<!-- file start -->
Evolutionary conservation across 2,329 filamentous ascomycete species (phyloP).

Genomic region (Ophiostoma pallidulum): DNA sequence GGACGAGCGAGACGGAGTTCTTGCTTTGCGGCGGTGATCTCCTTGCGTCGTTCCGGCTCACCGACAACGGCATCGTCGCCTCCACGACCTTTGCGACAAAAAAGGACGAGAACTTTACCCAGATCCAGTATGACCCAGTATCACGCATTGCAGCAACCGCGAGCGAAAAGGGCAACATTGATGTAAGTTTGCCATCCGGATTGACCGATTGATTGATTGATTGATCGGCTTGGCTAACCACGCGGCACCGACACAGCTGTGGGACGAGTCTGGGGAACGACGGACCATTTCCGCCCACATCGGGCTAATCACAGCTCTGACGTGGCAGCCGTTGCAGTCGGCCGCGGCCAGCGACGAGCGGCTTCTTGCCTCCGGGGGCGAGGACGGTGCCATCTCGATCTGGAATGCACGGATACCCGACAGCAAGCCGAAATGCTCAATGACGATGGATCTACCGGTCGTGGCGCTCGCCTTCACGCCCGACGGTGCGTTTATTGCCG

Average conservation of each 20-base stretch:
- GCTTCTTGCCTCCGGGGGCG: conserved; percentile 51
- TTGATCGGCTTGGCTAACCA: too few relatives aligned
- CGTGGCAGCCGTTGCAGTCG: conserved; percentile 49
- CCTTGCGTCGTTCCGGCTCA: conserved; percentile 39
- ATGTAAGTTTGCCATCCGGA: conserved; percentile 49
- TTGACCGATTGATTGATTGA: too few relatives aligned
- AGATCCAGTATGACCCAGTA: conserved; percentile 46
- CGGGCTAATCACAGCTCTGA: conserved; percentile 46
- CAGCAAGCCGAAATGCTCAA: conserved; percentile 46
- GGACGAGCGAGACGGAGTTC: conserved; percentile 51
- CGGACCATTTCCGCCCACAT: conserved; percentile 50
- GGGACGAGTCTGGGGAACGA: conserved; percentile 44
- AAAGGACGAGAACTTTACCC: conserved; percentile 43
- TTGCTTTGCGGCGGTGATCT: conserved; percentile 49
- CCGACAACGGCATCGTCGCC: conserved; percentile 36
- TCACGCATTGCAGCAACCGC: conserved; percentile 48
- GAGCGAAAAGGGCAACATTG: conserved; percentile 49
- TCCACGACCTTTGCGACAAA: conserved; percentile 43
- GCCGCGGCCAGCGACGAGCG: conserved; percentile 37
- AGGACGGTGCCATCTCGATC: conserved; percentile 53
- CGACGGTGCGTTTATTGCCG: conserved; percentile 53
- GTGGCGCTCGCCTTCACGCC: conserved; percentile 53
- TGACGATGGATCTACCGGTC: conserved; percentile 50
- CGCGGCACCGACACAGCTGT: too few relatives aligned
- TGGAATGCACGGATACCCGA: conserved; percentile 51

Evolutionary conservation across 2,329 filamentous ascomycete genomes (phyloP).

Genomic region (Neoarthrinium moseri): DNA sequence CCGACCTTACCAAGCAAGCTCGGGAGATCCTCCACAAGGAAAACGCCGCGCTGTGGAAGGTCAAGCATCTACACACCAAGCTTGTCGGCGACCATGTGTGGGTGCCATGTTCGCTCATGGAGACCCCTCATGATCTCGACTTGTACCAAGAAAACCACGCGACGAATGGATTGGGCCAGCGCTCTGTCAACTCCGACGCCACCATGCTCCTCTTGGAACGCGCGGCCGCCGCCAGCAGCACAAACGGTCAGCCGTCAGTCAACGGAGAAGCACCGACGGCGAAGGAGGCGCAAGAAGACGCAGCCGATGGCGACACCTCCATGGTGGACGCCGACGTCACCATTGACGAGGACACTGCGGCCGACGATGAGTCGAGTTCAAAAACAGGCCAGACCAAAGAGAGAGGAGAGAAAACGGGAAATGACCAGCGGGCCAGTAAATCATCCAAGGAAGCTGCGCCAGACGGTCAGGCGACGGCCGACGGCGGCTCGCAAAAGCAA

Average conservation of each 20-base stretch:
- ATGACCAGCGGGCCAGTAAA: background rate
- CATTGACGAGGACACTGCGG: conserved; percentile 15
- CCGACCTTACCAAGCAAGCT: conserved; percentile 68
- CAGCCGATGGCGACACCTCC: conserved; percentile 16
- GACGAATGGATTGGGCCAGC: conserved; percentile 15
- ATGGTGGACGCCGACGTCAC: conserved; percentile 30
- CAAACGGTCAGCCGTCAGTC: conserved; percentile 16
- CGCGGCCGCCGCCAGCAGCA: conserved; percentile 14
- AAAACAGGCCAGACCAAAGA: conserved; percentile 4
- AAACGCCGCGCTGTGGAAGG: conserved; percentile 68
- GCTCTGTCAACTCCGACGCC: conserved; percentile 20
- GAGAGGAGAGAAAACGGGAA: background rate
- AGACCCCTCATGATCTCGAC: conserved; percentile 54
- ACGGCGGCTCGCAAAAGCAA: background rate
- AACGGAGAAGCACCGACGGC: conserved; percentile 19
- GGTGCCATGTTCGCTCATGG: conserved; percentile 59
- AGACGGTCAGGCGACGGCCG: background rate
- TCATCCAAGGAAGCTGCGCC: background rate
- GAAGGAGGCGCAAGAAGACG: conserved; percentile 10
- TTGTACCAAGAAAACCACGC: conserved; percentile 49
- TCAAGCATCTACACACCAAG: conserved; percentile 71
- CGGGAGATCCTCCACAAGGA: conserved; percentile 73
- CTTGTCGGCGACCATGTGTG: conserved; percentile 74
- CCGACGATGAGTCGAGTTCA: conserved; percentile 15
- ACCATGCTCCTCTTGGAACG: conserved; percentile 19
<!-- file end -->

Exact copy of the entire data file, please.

Evolutionary conservation across 2,329 filamentous ascomycete species (phyloP).

Genomic region (Ophiostoma pallidulum): DNA sequence GGACGAGCGAGACGGAGTTCTTGCTTTGCGGCGGTGATCTCCTTGCGTCGTTCCGGCTCACCGACAACGGCATCGTCGCCTCCACGACCTTTGCGACAAAAAAGGACGAGAACTTTACCCAGATCCAGTATGACCCAGTATCACGCATTGCAGCAACCGCGAGCGAAAAGGGCAACATTGATGTAAGTTTGCCATCCGGATTGACCGATTGATTGATTGATTGATCGGCTTGGCTAACCACGCGGCACCGACACAGCTGTGGGACGAGTCTGGGGAACGACGGACCATTTCCGCCCACATCGGGCTAATCACAGCTCTGACGTGGCAGCCGTTGCAGTCGGCCGCGGCCAGCGACGAGCGGCTTCTTGCCTCCGGGGGCGAGGACGGTGCCATCTCGATCTGGAATGCACGGATACCCGACAGCAAGCCGAAATGCTCAATGACGATGGATCTACCGGTCGTGGCGCTCGCCTTCACGCCCGACGGTGCGTTTATTGCCG

Average conservation of each 20-base stretch:
- GCTTCTTGCCTCCGGGGGCG: conserved; percentile 51
- TTGATCGGCTTGGCTAACCA: too few relatives aligned
- CGTGGCAGCCGTTGCAGTCG: conserved; percentile 49
- CCTTGCGTCGTTCCGGCTCA: conserved; percentile 39
- ATGTAAGTTTGCCATCCGGA: conserved; percentile 49
- TTGACCGATTGATTGATTGA: too few relatives aligned
- AGATCCAGTATGACCCAGTA: conserved; percentile 46
- CGGGCTAATCACAGCTCTGA: conserved; percentile 46
- CAGCAAGCCGAAATGCTCAA: conserved; percentile 46
- GGACGAGCGAGACGGAGTTC: conserved; percentile 51
- CGGACCATTTCCGCCCACAT: conserved; percentile 50
- GGGACGAGTCTGGGGAACGA: conserved; percentile 44
- AAAGGACGAGAACTTTACCC: conserved; percentile 43
- TTGCTTTGCGGCGGTGATCT: conserved; percentile 49
- CCGACAACGGCATCGTCGCC: conserved; percentile 36
- TCACGCATTGCAGCAACCGC: conserved; percentile 48
- GAGCGAAAAGGGCAACATTG: conserved; percentile 49
- TCCACGACCTTTGCGACAAA: conserved; percentile 43
- GCCGCGGCCAGCGACGAGCG: conserved; percentile 37
- AGGACGGTGCCATCTCGATC: conserved; percentile 53
- CGACGGTGCGTTTATTGCCG: conserved; percentile 53
- GTGGCGCTCGCCTTCACGCC: conserved; percentile 53
- TGACGATGGATCTACCGGTC: conserved; percentile 50
- CGCGGCACCGACACAGCTGT: too few relatives aligned
- TGGAATGCACGGATACCCGA: conserved; percentile 51

Evolutionary conservation across 2,329 filamentous ascomycete genomes (phyloP).

Genomic region (Neoarthrinium moseri): DNA sequence CCGACCTTACCAAGCAAGCTCGGGAGATCCTCCACAAGGAAAACGCCGCGCTGTGGAAGGTCAAGCATCTACACACCAAGCTTGTCGGCGACCATGTGTGGGTGCCATGTTCGCTCATGGAGACCCCTCATGATCTCGACTTGTACCAAGAAAACCACGCGACGAATGGATTGGGCCAGCGCTCTGTCAACTCCGACGCCACCATGCTCCTCTTGGAACGCGCGGCCGCCGCCAGCAGCACAAACGGTCAGCCGTCAGTCAACGGAGAAGCACCGACGGCGAAGGAGGCGCAAGAAGACGCAGCCGATGGCGACACCTCCATGGTGGACGCCGACGTCACCATTGACGAGGACACTGCGGCCGACGATGAGTCGAGTTCAAAAACAGGCCAGACCAAAGAGAGAGGAGAGAAAACGGGAAATGACCAGCGGGCCAGTAAATCATCCAAGGAAGCTGCGCCAGACGGTCAGGCGACGGCCGACGGCGGCTCGCAAAAGCAA

Average conservation of each 20-base stretch:
- ATGACCAGCGGGCCAGTAAA: background rate
- CATTGACGAGGACACTGCGG: conserved; percentile 15
- CCGACCTTACCAAGCAAGCT: conserved; percentile 68
- CAGCCGATGGCGACACCTCC: conserved; percentile 16
- GACGAATGGATTGGGCCAGC: conserved; percentile 15
- ATGGTGGACGCCGACGTCAC: conserved; percentile 30
- CAAACGGTCAGCCGTCAGTC: conserved; percentile 16
- CGCGGCCGCCGCCAGCAGCA: conserved; percentile 14
- AAAACAGGCCAGACCAAAGA: conserved; percentile 4
- AAACGCCGCGCTGTGGAAGG: conserved; percentile 68
- GCTCTGTCAACTCCGACGCC: conserved; percentile 20
- GAGAGGAGAGAAAACGGGAA: background rate
- AGACCCCTCATGATCTCGAC: conserved; percentile 54
- ACGGCGGCTCGCAAAAGCAA: background rate
- AACGGAGAAGCACCGACGGC: conserved; percentile 19
- GGTGCCATGTTCGCTCATGG: conserved; percentile 59
- AGACGGTCAGGCGACGGCCG: background rate
- TCATCCAAGGAAGCTGCGCC: background rate
- GAAGGAGGCGCAAGAAGACG: conserved; percentile 10
- TTGTACCAAGAAAACCACGC: conserved; percentile 49
- TCAAGCATCTACACACCAAG: conserved; percentile 71
- CGGGAGATCCTCCACAAGGA: conserved; percentile 73
- CTTGTCGGCGACCATGTGTG: conserved; percentile 74
- CCGACGATGAGTCGAGTTCA: conserved; percentile 15
- ACCATGCTCCTCTTGGAACG: conserved; percentile 19